275-pound senior who has been the team’s best pass blocker and a
steady producer starting 24 games in a row. He improved by leaps
and bounds after struggling as a sophomore, but with his
athleticism and his decent power for the running game, he has
the potential to become an all-star and the anchor of the line.
Back on the other side will once again be
Clayton Kirvin after
starting 11 games. While he’s not the athlete that Otterson is,
he’s decent on the move for a 6-6, 310-pounder. The sophomore
was excellent for the running game and stunned the former
coaching staff by being consistent and far more mature as a
blocker than his experience might have indicated. Considered the
top high school prospect out of Wyoming two years ago, he hit
the weights hard and could grow into the total package with a
Working next to Otterson on the left side
will be Sam Sterner, a 6-4, 302-pound junior who started every game over the
last two seasons and has been the team’s best run blocker. He’s
a smart player who’s still improving and still growing into his
job, and now, with his combination of size and athleticism, he
could be an All-Mountain West performer.
Able to play
guard or center, 6-4, 289-pound senior
Russ Arnold is one of the team’s most versatile blockers with
starting experience at two spots. More of a right guard than a
center, he’ll start out in the middle as the quarterback of the
line. He might not be the team’s best blocker, but he’s fine
when flanked by dominant road graters.
Way undersized at
just 6-4 and 235 pounds,
Nick Carlson will be an ultra-athletic right guard who’ll be
used for his quickness and ability to get on the move. He
originally signed on to the program as a grayshirt and is just
now becoming a part of the team. While he doesn’t have the beef,
he’s versatile enough to play anywhere on the line, including
center, and could grow into an interesting all-around blocker.
Projected Top Reserves: Decent enough to
fill in at either guard spot is
Zack Kennedy, a 6-6,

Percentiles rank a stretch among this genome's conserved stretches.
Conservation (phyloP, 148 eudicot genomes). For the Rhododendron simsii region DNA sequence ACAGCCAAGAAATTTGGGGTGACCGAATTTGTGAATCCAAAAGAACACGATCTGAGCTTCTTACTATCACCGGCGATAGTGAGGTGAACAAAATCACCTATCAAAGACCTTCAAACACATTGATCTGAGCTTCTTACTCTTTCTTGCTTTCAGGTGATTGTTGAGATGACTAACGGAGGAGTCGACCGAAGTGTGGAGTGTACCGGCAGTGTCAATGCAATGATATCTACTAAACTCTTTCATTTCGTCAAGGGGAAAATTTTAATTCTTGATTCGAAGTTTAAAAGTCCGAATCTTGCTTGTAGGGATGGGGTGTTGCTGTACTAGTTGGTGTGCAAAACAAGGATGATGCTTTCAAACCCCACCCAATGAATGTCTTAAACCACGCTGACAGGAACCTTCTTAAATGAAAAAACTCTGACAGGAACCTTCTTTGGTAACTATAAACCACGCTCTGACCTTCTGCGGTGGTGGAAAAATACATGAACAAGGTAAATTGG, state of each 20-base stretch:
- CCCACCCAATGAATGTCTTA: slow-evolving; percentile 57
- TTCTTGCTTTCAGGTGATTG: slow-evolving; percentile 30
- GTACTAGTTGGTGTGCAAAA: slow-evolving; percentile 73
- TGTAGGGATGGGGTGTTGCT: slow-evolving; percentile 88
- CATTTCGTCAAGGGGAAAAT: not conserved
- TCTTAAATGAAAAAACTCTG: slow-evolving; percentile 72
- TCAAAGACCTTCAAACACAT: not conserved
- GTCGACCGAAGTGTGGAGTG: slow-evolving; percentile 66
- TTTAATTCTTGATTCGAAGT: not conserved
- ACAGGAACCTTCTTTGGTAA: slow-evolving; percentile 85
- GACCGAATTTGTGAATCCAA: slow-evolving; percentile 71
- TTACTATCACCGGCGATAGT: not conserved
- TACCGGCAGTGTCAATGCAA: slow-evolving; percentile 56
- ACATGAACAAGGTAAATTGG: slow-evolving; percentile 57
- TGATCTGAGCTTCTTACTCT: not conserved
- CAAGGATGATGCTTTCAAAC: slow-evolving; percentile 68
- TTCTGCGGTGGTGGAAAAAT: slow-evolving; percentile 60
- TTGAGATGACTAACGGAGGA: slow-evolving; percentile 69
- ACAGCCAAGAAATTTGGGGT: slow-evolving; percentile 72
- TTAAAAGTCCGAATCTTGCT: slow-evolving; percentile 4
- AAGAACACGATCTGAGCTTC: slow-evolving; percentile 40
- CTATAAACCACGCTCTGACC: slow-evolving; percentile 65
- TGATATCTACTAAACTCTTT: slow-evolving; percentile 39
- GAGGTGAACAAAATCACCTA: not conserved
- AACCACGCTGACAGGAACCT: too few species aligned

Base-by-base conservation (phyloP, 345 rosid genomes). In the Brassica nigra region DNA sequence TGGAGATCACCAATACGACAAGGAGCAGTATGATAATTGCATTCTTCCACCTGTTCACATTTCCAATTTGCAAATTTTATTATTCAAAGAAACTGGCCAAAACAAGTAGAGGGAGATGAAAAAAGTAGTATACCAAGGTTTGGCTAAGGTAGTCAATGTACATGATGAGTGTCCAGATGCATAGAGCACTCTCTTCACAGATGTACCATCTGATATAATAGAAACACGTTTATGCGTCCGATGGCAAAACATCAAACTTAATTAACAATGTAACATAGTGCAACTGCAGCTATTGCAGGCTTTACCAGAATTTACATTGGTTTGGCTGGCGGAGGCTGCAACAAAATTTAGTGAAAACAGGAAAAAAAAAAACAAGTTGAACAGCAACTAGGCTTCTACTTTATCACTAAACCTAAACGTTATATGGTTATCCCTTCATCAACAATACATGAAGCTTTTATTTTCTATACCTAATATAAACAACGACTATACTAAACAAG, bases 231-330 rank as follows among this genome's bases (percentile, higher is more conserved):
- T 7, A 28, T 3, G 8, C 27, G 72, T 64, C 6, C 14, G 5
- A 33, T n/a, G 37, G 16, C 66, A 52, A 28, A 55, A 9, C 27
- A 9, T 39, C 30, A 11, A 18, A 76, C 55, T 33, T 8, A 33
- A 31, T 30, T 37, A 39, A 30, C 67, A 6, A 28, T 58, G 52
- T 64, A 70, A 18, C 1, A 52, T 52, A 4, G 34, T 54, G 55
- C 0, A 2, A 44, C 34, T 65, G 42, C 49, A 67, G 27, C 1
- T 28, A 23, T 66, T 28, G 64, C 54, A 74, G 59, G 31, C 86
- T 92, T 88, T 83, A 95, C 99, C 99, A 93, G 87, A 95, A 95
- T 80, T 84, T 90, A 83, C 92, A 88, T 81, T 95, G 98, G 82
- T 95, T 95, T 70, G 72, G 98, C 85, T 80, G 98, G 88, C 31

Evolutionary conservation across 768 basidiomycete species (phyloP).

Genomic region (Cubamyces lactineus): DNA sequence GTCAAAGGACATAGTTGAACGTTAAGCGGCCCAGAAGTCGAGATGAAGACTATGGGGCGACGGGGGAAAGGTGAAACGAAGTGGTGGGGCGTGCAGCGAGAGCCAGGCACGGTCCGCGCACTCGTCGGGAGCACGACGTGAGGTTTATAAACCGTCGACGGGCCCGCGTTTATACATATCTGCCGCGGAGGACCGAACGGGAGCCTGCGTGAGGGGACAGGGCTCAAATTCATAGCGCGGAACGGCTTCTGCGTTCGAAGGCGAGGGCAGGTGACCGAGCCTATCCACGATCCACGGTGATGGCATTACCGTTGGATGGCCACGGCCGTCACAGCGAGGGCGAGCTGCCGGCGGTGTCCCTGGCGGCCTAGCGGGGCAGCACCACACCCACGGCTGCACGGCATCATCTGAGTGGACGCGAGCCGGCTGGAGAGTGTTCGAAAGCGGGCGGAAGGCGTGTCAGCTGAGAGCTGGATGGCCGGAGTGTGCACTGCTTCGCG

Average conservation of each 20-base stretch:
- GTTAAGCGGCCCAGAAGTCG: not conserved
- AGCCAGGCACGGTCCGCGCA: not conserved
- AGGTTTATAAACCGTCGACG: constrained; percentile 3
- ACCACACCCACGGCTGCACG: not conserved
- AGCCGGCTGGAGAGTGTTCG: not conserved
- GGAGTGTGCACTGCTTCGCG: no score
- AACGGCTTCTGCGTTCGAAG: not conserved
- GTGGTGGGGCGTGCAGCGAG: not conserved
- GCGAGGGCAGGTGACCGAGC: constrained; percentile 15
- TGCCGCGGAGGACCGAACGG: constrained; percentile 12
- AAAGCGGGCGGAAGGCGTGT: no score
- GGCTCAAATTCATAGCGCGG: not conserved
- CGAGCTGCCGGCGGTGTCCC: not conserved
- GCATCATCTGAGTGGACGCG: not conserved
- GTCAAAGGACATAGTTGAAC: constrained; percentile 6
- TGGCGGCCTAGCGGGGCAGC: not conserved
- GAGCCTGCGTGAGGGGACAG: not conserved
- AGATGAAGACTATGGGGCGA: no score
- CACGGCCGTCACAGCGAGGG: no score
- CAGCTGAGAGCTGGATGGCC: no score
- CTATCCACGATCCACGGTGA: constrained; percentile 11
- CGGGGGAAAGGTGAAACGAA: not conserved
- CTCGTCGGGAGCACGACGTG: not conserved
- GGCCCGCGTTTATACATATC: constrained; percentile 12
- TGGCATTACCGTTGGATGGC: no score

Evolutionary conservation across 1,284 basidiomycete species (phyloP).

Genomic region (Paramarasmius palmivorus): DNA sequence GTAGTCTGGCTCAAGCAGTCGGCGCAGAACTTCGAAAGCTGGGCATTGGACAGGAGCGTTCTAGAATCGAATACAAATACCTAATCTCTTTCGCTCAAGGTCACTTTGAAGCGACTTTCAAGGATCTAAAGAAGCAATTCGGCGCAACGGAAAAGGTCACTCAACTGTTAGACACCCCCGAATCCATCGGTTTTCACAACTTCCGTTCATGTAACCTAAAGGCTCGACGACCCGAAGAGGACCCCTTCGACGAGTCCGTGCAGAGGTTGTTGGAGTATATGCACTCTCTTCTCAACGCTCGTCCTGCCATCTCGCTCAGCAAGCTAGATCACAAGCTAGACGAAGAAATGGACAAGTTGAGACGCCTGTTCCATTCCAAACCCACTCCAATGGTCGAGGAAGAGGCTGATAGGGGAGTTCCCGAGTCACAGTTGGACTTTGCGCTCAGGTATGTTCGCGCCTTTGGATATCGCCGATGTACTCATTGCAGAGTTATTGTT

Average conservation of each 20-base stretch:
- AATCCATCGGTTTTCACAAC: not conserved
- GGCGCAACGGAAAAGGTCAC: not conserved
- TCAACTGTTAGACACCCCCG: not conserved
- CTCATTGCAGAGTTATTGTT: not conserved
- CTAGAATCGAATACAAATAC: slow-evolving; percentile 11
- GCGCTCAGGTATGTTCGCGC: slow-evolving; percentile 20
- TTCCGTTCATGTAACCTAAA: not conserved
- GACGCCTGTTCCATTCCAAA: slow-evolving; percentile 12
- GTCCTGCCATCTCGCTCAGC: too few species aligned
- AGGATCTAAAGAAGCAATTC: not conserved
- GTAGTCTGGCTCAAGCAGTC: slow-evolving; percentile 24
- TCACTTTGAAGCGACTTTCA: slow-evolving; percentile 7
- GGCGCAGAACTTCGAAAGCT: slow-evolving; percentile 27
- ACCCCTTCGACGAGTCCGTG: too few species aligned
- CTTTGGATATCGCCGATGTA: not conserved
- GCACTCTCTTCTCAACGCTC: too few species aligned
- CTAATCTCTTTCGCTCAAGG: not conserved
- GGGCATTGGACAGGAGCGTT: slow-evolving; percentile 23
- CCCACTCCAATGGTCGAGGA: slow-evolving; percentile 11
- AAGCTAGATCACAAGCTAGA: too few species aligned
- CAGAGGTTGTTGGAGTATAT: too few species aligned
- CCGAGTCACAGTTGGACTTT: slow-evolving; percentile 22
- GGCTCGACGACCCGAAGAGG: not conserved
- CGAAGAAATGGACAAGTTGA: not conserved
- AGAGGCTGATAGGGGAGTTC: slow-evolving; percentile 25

323-pounds senior who doesn’t necessarily fit the new offense,
but can plow over defenders for the running game. He has a
little bit of starting experience and should see time in the
rotation on the left side.
Considering the lack of size at right guard with 235-pound
Nick Carlson getting the call, 6-4, 305-pound junior
Jack Tennant might
end up playing a big role in the rotation. He’s not the best
athlete, but he has a little bit of starting experience and can
pound away in the running game.
Watch Out For
... Otterson and Kirven to be all-stars. They didn’t get much in
the way of recognition because the offense stunk so badly, but
the two veterans should be key bookends to help get the new
offense off the ground.
protection. The running game was solid under last year’s line,
and it should be good again even with two starters gone, but the
key will be the pass protection. That’s not a problem after
allowing just 18 sacks last season and with Otterson and Kirven
almost certain to be even better.
Veteran depth. This has been a problem for the last few years
and it’s an even bigger issue this season. Trying to round out
the starting five this season will be enough of a chore without
trying to figure out who the key backups are going to be.
Outlook: The line was the one area on the offense
that worked well last season and it should be solid again.
Tackles Ryan Otterson and Clayton Kirven, along with guard Sam
Sterner, are great building blocks to work around, while Russ
Arnold is a decent veteran to rely on at center. Depth is a
major issue, but as long as the starting five can stay healthy
for half the season to give the backups time to develop,
everything should be fine.
2009 CFN Wyoming Preview |
2009 Wyoming Depth
2008 UW Preview |
2007 UW Preview |